Moody's Economist Zandi: "I Wouldn't Add To Cuts This Year Or Next, Given The Fragile Economy." CNNMoney reported on July 11, 2011:
There is a danger in cutting too much too soon, according to Mark Zandi, chief economist at Moody's Analytics, who favors big spending cuts so long as they don't take effect for a few years.
"I wouldn't add to cuts this year or next, given the fragile economy," Zandi said. "There is already plenty of restraint on the books." [CNNMoney, 7/11/11]
Krugman: Cuts Would Lead "To The Elimination Of Hundreds Of Thousands Of Jobs." In a March 3, 2011, New York Times column, economist and Nobel Prize winner Paul Krugman wrote:
The clear and present danger to recovery, however, comes from politics -- specifically, the demand from House Republicans that the government immediately slash spending on infant nutrition, disease control, clean water and more. Quite aside from their negative long-run consequences, these cuts would lead, directly and indirectly, to the elimination of hundreds of thousands of jobs -- and this could short-circuit the virtuous circle of rising incomes and improving finances.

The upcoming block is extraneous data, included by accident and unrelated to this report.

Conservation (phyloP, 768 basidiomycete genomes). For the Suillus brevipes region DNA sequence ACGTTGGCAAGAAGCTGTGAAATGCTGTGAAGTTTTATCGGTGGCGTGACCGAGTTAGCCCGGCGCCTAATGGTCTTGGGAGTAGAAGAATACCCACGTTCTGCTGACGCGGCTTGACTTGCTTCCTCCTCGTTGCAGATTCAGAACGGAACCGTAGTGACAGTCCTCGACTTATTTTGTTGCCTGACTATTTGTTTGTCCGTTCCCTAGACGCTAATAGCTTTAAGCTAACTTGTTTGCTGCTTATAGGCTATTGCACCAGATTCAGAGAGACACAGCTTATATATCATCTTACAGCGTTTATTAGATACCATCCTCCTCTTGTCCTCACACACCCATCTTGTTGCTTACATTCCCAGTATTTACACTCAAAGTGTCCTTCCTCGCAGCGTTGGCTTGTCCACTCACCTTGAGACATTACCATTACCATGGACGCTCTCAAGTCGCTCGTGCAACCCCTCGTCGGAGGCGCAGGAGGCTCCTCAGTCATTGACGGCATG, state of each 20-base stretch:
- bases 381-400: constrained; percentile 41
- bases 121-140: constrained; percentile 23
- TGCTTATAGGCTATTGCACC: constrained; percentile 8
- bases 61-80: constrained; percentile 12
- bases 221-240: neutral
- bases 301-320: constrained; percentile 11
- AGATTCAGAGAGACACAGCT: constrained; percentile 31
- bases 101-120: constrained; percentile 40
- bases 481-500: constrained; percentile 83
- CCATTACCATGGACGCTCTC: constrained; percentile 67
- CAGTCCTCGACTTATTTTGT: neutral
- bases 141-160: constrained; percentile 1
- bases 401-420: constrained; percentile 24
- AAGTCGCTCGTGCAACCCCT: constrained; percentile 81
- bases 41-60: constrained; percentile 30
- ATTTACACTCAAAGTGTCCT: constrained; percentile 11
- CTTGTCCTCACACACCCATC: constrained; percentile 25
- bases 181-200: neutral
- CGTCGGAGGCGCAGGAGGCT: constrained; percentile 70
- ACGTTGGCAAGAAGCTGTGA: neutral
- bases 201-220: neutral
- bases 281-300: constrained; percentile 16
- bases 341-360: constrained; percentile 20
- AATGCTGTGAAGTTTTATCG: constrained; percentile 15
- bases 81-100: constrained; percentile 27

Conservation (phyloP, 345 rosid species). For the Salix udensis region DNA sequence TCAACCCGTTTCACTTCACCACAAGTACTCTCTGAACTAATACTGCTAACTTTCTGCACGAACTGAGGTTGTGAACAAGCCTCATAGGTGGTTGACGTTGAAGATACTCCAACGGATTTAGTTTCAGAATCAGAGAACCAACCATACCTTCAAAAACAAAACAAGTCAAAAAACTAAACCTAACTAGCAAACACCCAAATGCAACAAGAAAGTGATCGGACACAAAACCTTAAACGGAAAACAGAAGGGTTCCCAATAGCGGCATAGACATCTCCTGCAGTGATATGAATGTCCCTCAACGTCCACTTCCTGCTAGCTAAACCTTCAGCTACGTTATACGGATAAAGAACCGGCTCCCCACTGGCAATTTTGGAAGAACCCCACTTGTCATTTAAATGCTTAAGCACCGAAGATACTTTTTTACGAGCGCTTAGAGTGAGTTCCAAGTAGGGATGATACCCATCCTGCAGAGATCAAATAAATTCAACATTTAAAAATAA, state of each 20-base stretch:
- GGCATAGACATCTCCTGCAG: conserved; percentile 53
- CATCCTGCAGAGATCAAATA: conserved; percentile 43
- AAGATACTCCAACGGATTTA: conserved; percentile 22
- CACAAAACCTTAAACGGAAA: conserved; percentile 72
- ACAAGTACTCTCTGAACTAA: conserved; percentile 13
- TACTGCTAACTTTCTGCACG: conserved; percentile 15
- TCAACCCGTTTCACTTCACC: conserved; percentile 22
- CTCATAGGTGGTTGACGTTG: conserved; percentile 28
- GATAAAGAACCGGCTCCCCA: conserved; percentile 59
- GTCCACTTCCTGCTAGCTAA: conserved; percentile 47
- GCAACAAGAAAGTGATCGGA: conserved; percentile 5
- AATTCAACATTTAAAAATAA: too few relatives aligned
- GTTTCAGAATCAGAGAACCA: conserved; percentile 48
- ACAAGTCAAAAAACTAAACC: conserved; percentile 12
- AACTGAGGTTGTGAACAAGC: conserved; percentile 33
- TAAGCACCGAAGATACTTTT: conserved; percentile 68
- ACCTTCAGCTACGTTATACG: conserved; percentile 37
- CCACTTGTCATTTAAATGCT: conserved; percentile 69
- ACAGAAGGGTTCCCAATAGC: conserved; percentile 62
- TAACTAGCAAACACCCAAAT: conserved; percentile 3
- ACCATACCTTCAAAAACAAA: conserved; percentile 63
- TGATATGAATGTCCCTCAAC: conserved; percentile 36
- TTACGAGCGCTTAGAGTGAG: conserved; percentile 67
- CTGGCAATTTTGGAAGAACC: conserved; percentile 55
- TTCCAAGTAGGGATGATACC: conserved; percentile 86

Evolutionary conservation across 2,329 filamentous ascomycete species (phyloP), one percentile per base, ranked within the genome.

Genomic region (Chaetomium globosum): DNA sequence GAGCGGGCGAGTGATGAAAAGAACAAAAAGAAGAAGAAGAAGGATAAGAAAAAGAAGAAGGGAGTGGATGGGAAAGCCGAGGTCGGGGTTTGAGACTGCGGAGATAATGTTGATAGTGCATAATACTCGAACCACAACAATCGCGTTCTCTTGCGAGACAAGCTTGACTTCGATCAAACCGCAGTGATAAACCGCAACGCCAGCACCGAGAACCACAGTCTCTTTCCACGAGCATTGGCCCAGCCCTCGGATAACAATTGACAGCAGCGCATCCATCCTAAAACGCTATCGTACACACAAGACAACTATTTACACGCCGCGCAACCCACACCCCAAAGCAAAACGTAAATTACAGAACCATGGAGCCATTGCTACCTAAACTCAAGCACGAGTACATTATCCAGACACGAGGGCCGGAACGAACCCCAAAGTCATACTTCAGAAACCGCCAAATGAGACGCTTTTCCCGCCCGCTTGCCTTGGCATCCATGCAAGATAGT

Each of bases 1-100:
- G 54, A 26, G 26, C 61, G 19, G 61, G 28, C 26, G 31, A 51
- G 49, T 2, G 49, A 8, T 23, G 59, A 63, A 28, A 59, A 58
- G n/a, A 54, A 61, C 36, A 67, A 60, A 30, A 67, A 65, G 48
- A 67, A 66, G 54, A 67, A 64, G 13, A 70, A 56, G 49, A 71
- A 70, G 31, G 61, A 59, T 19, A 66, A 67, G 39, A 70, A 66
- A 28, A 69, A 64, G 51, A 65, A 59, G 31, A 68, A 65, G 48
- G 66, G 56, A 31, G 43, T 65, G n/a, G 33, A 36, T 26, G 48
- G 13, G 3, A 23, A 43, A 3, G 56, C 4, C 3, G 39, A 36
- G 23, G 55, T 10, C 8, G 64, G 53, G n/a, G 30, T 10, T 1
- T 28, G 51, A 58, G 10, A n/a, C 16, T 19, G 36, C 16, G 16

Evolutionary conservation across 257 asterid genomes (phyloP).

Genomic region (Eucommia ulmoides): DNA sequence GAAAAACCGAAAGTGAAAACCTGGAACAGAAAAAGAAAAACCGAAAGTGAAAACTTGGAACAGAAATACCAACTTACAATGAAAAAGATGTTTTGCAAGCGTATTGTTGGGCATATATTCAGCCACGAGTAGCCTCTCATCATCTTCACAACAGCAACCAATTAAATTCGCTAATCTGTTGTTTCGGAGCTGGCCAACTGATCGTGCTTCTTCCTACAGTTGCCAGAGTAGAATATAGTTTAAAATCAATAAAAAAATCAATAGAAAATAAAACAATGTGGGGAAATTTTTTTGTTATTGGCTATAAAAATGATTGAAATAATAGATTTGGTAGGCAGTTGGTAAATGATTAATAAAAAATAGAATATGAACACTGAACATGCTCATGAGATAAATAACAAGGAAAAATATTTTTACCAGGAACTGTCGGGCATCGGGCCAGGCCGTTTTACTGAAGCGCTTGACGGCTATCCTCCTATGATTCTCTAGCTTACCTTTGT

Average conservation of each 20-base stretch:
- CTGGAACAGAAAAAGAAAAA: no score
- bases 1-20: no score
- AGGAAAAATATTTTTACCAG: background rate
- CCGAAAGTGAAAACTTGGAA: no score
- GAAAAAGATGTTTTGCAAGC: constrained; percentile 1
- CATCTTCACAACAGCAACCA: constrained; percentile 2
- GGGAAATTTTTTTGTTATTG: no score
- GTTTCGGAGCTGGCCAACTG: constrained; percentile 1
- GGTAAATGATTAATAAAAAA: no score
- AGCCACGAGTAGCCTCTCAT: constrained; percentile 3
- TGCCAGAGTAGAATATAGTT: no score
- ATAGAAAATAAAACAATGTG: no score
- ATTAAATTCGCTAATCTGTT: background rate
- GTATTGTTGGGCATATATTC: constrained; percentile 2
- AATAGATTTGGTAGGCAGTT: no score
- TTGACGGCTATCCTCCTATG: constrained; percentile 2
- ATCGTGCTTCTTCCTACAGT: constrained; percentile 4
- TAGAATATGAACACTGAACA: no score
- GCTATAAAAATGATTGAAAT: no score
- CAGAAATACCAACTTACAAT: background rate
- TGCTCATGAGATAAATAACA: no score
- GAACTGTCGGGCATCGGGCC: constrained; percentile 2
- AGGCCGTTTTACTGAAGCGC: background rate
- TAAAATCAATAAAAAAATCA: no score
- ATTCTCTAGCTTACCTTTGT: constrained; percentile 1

[I]t's hard to see how such an obviously irresponsible plan -- since when does starving the I.R.S. for funds help reduce the deficit? -- can improve confidence.
Beyond that, we have a lot of evidence from other countries about the prospects for "expansionary austerity" -- and that evidence is all negative. Last October, a comprehensive study by the International Monetary Fund concluded that "the idea that fiscal austerity stimulates economic activity in the short term finds little support in the data."
And do you remember the lavish praise heaped on Britain's conservative government, which announced harsh austerity measures after it took office last May? How's that going? Well, business confidence did not, in fact, rise when the plan was announced; it plunged, and has yet to recover. And recent surveys suggest that confidence has fallen even further among both businesses and consumers, indicating, as one report put it, that the private sector is "unprepared to fill the hole left by public sector cuts." [The New York Times, 3/4/11]